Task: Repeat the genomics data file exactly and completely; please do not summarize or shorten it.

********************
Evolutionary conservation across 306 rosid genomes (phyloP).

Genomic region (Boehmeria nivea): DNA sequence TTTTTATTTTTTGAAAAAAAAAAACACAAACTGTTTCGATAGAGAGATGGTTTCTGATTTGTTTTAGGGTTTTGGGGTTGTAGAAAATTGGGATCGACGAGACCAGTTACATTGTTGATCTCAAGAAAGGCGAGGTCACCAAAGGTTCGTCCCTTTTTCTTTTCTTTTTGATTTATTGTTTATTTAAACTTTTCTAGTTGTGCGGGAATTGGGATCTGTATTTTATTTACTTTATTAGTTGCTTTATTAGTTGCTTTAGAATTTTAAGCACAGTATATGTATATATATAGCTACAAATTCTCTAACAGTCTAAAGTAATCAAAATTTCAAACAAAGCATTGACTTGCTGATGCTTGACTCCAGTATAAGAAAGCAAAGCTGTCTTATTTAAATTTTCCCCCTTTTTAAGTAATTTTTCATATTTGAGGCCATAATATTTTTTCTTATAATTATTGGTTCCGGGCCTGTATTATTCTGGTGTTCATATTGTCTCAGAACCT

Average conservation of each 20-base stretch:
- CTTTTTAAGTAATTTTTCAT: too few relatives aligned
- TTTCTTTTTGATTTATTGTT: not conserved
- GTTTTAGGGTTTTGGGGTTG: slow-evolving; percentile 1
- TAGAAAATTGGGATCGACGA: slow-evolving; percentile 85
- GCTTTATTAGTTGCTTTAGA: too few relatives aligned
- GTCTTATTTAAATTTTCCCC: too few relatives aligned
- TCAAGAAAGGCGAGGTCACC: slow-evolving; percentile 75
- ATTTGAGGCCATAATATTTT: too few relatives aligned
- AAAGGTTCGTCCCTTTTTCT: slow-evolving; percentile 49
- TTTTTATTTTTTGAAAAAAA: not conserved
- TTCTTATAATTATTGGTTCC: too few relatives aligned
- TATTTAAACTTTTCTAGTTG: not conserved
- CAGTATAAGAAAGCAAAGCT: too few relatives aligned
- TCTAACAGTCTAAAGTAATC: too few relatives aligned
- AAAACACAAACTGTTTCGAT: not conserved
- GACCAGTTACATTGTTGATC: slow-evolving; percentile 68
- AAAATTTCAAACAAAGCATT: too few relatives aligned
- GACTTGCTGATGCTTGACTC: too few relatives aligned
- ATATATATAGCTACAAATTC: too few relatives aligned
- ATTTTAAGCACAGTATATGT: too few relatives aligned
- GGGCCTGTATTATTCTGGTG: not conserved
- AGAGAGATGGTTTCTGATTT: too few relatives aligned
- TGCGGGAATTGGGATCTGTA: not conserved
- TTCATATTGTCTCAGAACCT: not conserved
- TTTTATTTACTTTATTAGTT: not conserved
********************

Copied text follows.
Evolutionary conservation across 306 rosid genomes (phyloP).

Genomic region (Boehmeria nivea): DNA sequence TTTTTATTTTTTGAAAAAAAAAAACACAAACTGTTTCGATAGAGAGATGGTTTCTGATTTGTTTTAGGGTTTTGGGGTTGTAGAAAATTGGGATCGACGAGACCAGTTACATTGTTGATCTCAAGAAAGGCGAGGTCACCAAAGGTTCGTCCCTTTTTCTTTTCTTTTTGATTTATTGTTTATTTAAACTTTTCTAGTTGTGCGGGAATTGGGATCTGTATTTTATTTACTTTATTAGTTGCTTTATTAGTTGCTTTAGAATTTTAAGCACAGTATATGTATATATATAGCTACAAATTCTCTAACAGTCTAAAGTAATCAAAATTTCAAACAAAGCATTGACTTGCTGATGCTTGACTCCAGTATAAGAAAGCAAAGCTGTCTTATTTAAATTTTCCCCCTTTTTAAGTAATTTTTCATATTTGAGGCCATAATATTTTTTCTTATAATTATTGGTTCCGGGCCTGTATTATTCTGGTGTTCATATTGTCTCAGAACCT

Average conservation of each 20-base stretch:
- CTTTTTAAGTAATTTTTCAT: too few relatives aligned
- TTTCTTTTTGATTTATTGTT: not conserved
- GTTTTAGGGTTTTGGGGTTG: slow-evolving; percentile 1
- TAGAAAATTGGGATCGACGA: slow-evolving; percentile 85
- GCTTTATTAGTTGCTTTAGA: too few relatives aligned
- GTCTTATTTAAATTTTCCCC: too few relatives aligned
- TCAAGAAAGGCGAGGTCACC: slow-evolving; percentile 75
- ATTTGAGGCCATAATATTTT: too few relatives aligned
- AAAGGTTCGTCCCTTTTTCT: slow-evolving; percentile 49
- TTTTTATTTTTTGAAAAAAA: not conserved
- TTCTTATAATTATTGGTTCC: too few relatives aligned
- TATTTAAACTTTTCTAGTTG: not conserved
- CAGTATAAGAAAGCAAAGCT: too few relatives aligned
- TCTAACAGTCTAAAGTAATC: too few relatives aligned
- AAAACACAAACTGTTTCGAT: not conserved
- GACCAGTTACATTGTTGATC: slow-evolving; percentile 68
- AAAATTTCAAACAAAGCATT: too few relatives aligned
- GACTTGCTGATGCTTGACTC: too few relatives aligned
- ATATATATAGCTACAAATTC: too few relatives aligned
- ATTTTAAGCACAGTATATGT: too few relatives aligned
- GGGCCTGTATTATTCTGGTG: not conserved
- AGAGAGATGGTTTCTGATTT: too few relatives aligned
- TGCGGGAATTGGGATCTGTA: not conserved
- TTCATATTGTCTCAGAACCT: not conserved
- TTTTATTTACTTTATTAGTT: not conserved